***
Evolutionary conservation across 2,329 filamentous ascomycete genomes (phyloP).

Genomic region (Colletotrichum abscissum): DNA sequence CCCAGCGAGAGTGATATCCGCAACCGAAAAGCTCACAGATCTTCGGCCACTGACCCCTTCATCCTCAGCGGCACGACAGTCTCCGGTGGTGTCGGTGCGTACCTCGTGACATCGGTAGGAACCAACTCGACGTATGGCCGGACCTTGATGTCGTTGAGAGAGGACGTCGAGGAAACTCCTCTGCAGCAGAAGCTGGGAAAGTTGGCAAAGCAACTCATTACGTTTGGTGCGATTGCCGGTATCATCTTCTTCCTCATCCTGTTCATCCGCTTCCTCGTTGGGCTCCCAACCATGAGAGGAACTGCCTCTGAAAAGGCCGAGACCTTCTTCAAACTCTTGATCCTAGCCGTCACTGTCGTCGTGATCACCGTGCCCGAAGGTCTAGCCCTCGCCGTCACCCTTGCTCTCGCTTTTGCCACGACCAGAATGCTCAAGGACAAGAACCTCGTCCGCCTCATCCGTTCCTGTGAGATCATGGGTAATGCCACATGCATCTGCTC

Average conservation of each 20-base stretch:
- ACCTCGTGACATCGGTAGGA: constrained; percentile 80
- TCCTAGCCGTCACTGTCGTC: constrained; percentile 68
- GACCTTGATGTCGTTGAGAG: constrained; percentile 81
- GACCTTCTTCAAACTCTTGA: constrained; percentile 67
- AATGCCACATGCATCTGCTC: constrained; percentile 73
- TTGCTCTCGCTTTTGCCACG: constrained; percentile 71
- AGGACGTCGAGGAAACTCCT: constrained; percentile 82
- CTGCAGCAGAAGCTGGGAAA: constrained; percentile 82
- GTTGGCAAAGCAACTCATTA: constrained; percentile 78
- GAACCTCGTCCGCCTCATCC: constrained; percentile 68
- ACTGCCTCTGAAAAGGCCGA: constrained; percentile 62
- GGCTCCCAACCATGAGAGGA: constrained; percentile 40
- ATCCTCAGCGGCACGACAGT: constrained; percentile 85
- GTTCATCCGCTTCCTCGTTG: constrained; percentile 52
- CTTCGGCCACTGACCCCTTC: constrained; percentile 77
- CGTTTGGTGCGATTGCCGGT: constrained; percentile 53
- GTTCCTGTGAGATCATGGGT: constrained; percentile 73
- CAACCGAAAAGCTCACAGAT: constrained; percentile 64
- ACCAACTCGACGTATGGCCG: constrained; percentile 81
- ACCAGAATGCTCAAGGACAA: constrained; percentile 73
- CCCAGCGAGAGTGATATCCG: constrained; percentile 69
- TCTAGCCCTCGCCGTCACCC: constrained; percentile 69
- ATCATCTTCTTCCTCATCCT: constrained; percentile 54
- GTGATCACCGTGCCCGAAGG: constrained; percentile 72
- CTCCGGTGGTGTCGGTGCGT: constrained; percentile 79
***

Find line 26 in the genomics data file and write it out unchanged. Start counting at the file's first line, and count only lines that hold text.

- ATCATCTTCTTCCTCATCCT: constrained; percentile 54